Cracking the chemical code on how iodine helps form clouds
The international team of experts in theoretical molecular modelling and experimental chemical reaction research combined results from field experiments and detailed laboratory chamber simulations to resolve the first molecular steps of particle formation from iodine emissions. Their article was published in the prestigious Nature Chemistry journal on 14 November 2022.
The new particle formation is an immensely important phenomena in the atmosphere. It affects our well-being from the immediate influence on local air quality to the global climate change. Atmospheric secondary particles form as a result of rapid chemical reactions transforming volatile gas molecules into condensable aerosol pre-stages. They are mainly formed by oxidation of three elements: sulfur, carbon and iodine.
The current finding is a key piece in the iodine puzzle and an important leap toward describing the changing atmosphere. During the last decades the sulfur related particle formation has decreased due to cleansing of combustion processes, whereas the amount of atmospheric iodine has steadily increased.
The work conducted was highly collaborative and included field data from Réunion island on Indian Ocean, chamber simulations from the CERN CLOUD project, and state-of-the-science quantum chemical computations.
DisCERNing chemical processes
The research team studied this missing link in CERN, where they could study it in the pristine conditions required to observe and collect data on the particles. Here, a unique experiment known as CLOUD (Cosmics Leaving Outdoor Droplets) has become the world's leading laboratory experiment to study the remaining poorly understood aspects of aerosol and cloud formation.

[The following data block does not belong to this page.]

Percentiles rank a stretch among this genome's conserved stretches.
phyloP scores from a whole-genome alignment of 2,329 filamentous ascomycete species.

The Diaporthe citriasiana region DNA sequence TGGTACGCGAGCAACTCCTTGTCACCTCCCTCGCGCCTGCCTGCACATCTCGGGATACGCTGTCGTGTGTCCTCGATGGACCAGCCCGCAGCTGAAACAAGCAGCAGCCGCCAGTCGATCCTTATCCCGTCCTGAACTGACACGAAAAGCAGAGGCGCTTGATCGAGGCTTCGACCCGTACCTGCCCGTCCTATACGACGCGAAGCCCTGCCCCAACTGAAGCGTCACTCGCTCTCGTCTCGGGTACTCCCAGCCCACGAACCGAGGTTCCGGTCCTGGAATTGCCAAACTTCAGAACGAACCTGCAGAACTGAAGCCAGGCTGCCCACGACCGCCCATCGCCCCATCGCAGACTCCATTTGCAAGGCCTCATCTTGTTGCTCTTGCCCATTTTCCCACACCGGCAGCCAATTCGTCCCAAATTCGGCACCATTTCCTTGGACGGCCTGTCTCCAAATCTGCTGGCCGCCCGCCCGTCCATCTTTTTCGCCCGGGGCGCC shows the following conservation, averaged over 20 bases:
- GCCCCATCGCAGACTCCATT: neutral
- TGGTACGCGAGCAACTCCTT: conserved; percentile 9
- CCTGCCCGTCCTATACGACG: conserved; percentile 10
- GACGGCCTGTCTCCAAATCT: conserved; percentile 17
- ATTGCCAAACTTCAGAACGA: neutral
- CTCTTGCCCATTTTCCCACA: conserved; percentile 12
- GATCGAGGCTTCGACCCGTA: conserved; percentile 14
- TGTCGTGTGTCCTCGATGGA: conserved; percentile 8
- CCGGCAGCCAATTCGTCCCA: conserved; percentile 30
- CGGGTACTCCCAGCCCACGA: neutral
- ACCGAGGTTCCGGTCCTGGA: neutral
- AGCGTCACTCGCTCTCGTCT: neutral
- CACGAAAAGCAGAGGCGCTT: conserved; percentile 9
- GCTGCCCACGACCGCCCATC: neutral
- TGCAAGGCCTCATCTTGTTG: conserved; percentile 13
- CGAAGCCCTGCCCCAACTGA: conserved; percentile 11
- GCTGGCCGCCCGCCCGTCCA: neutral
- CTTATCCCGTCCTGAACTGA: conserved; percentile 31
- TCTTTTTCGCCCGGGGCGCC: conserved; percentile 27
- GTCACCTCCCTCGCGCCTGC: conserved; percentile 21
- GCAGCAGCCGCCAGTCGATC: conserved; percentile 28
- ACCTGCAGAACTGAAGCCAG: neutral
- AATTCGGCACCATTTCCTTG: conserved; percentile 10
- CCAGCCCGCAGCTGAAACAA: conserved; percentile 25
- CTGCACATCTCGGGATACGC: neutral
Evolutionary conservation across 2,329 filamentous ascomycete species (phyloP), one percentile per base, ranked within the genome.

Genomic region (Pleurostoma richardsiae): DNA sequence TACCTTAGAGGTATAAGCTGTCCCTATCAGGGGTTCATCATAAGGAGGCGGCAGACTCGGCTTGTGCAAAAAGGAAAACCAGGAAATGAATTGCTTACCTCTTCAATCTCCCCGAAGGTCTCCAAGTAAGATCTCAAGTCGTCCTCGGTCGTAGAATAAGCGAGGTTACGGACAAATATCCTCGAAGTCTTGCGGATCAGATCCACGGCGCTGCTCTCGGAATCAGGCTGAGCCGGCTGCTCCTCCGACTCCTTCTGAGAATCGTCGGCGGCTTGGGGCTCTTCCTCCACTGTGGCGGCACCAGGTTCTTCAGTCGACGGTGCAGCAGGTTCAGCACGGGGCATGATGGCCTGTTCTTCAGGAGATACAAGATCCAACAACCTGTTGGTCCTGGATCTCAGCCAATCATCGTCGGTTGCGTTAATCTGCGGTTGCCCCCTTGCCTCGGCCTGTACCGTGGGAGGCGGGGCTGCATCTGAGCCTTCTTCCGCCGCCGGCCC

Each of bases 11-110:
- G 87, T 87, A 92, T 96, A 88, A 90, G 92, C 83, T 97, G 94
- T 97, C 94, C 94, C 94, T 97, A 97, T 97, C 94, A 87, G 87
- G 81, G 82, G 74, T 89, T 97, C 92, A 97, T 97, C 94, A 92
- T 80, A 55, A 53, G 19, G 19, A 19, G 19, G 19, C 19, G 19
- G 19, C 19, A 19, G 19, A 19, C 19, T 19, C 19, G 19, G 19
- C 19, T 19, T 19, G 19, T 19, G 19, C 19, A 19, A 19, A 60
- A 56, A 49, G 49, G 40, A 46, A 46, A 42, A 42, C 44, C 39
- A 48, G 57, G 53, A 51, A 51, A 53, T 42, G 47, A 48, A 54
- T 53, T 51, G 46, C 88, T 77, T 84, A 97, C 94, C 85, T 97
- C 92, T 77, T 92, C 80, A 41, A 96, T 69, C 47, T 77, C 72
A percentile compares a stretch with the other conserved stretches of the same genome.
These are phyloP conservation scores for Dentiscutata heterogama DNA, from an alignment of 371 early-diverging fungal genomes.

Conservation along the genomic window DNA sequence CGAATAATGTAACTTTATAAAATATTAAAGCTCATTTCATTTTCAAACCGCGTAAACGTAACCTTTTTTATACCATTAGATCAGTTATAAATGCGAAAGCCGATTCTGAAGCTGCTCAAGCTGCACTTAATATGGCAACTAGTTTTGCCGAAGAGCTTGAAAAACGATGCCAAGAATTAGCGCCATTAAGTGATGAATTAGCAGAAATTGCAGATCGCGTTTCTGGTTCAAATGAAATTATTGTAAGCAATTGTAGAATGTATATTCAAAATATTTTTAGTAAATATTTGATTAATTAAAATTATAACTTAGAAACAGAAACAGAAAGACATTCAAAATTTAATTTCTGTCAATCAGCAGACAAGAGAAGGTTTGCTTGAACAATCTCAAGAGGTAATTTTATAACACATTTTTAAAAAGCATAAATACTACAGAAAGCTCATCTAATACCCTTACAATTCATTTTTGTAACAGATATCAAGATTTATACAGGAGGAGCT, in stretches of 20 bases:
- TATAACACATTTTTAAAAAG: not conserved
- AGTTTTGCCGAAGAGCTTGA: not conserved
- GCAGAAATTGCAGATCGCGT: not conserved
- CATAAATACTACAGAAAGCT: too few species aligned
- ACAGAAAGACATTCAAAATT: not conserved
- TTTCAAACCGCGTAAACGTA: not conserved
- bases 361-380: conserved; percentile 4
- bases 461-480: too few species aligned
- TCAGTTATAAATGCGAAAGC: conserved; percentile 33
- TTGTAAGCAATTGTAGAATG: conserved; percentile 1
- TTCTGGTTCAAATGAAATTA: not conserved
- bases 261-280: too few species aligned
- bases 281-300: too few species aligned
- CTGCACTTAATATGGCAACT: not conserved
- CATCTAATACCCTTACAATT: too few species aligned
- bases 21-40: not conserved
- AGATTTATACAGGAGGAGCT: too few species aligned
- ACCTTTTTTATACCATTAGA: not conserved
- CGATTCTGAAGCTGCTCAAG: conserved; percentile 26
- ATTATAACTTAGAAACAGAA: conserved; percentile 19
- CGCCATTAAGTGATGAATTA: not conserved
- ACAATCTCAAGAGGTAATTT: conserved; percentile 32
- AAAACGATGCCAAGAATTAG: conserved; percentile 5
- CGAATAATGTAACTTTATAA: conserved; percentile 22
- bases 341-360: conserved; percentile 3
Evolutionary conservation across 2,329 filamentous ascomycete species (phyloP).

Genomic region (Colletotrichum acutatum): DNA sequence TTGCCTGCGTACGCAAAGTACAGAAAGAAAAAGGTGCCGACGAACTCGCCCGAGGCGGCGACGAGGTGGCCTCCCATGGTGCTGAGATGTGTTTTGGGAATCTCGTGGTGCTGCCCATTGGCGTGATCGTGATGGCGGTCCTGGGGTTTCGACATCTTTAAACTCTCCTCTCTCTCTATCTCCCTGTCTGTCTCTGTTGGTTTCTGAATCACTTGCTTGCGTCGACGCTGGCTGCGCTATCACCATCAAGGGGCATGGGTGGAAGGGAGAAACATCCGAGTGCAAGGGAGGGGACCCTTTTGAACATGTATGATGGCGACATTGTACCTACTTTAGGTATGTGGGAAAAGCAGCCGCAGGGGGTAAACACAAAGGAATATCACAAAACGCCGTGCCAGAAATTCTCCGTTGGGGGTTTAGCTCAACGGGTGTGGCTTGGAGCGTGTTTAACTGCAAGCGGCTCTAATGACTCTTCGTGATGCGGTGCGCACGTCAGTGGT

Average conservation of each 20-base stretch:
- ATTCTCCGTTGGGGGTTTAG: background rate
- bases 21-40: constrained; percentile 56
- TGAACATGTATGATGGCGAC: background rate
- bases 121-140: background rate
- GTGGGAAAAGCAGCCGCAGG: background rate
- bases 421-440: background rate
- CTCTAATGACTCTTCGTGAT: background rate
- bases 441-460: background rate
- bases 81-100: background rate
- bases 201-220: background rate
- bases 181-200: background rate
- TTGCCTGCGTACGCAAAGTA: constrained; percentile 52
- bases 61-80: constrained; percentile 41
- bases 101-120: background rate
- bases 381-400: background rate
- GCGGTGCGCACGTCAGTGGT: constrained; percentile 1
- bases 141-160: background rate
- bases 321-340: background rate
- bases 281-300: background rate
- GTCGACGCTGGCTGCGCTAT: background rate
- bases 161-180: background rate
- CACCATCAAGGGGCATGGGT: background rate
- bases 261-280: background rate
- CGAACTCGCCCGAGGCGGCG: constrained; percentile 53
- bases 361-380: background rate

In the CLOUD chamber at CERN, the researchers had access to a laboratory environment with perfect control over conditions like temperature, pressure, humidity, ozone concentration, and iodine concentration, as well as access to different light sources resembling different aspects of the solar spectrum.
By setting up this artificial indoor atmosphere where certain reactions may or may not happen, the scientists could accurately gather data on iodine chemical reactions that form and grow particles.
To determine whether what they observed in the laboratory translated to the real world, they also tested their findings in the air surrounding the Maïdo observatory on Réunion Island on the southern Indian Ocean. In this remote location free of the influence of human activity they were able to corroborate their laboratory results.
“This has been a long path from the first field observations to refining the chemistry and physics behind the process in detailed experimental and theoretical simulations. Elucidating and confirming this key finding has truly required multifaceted approach and it would not been possible without all the effort devoted to it,” ponders Associate Professor Matti Rissanen from Tampere University.
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